Studies indicate that regular, moderate exercise increases immune function, making you less susceptible to colds and even certain kinds of cancer. Exercise works by increasing the number of natural killer cells in the blood. Your killer-cell count usually returns to normal after exercise. But if you make working out a habit, over time you can actually increase your resting level of killer cells, which will help keep you healthy. On the flip side, there's evidence that if you exercise too hard (if you compete in a marathon, for example), your immune system can be depressed. Moderation is key, experts say. Get 30 to 45 minutes of exercise three to five times per week.

Eat Smart
Experts agree that a healthy diet is vital for a strong immune system. At the top of the list of immune-supporting nutrients is protein, which helps replenish white blood cells. Aim to include some protein in each of your meals. Experts vary in their exact recommendations, but according to Leslie Bonci, a spokeswoman for the American Dietetic Association, your daily total intake of protein (in grams) should be roughly half of your body weight. For instance, if you weigh 150 pounds, you should get about 75 grams of protein per day. It's also wise to limit sugary and fatty foods, such as cookies and chips, as these can contribute to the formation of free radicals-unstable molecules that damage cell structure and can lead to illness. To reduce your fat and sugar intake, eat more whole foods, such as fish, vegetables, nuts and whole grains. Some experts also recommend taking a daily antioxidant supplement with vitamins A and C and selenium to fight free radicals and stay healthy.

[pagebreak]

Health Hit
Adults average two to four colds each year, and kids three times as many. With most colds hitting in winter, that can mean a lot of missed ski days.

Bouncing Back
If despite your best efforts, a bug breaks through your defenses, here's how to tell whether you're ready to return to the slopes.

More Tips

  • Use the "Neck Rule": If symptoms are below the neck-wheezing, mucus-producing coughs, nausea, body aches-you need more recovery time. But if you're without a fever and only have symptoms from the neck up, like scratchy throat, runny nose and sneezing, you're probably ready for moderate activity. Regardless of your symptoms, don't rush back into strenuous exercise. Once you're feeling better, take three days for every day you were sick to return to your previous intensity.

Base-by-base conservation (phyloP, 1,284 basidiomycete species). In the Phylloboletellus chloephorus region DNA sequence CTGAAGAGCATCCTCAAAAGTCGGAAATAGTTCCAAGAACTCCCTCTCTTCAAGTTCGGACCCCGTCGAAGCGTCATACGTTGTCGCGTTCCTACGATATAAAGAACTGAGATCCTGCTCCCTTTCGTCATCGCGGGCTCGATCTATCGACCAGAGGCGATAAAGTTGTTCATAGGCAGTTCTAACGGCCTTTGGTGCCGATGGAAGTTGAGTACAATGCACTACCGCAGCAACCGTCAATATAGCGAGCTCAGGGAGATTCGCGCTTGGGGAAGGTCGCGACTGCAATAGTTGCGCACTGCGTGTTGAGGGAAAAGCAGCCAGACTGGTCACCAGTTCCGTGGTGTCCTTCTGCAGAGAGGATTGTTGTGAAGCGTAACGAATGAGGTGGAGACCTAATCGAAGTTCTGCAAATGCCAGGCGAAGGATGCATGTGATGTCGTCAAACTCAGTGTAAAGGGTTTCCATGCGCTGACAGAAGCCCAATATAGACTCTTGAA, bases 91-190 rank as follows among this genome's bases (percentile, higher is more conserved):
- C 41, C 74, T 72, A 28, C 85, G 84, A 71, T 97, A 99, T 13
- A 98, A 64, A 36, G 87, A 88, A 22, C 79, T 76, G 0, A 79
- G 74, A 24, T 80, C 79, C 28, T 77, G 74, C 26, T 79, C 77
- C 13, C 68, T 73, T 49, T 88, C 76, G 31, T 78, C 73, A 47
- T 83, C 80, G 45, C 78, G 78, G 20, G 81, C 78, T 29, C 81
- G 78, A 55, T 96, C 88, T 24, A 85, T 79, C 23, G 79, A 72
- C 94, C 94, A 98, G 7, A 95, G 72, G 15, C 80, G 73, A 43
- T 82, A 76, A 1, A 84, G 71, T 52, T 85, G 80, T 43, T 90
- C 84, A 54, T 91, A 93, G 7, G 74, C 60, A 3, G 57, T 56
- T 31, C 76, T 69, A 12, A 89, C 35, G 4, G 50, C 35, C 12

Stay hydrated. It helps clear the lungs and also helps eliminate virus particles through frequent urination.

    Take multivitamins and temporary high doses (1,000-2,000 milligrams) of vitamin C. Consider herbal "cold buster" remedies such as echinacea, which can increase the production of immunity-boosting T cells.

  • Cold and dry air can trigger coughing spasms. When skiing, try to breathe through your nose to warm and moisturize incoming air.

g coughs, nausea, body aches-you need more recovery time. But if you're without a fever and only have symptoms from the neck up, like scratchy throat, runny nose and sneezing, you're probably ready for moderate activity. Regardless of your symptoms, don't rush back into strenuous exercise. Once you're feeling better, take three days for every day you were sick to return to your previous intensity.

Cold and dry air can trigger coughing spasms. When skiing, try to breathe through your nose to warm and moisturize incoming air.

Stay hydrated. It helps clear the lungs and also helps eliminate virus particles through frequent urination.

Take multivitamins and temporary high doses (1,000-2,000 milligrams) of vitamin C. Consider herbal "cold buster" remedies such as echinacea, which can increase the production of immunity-boosting T cells.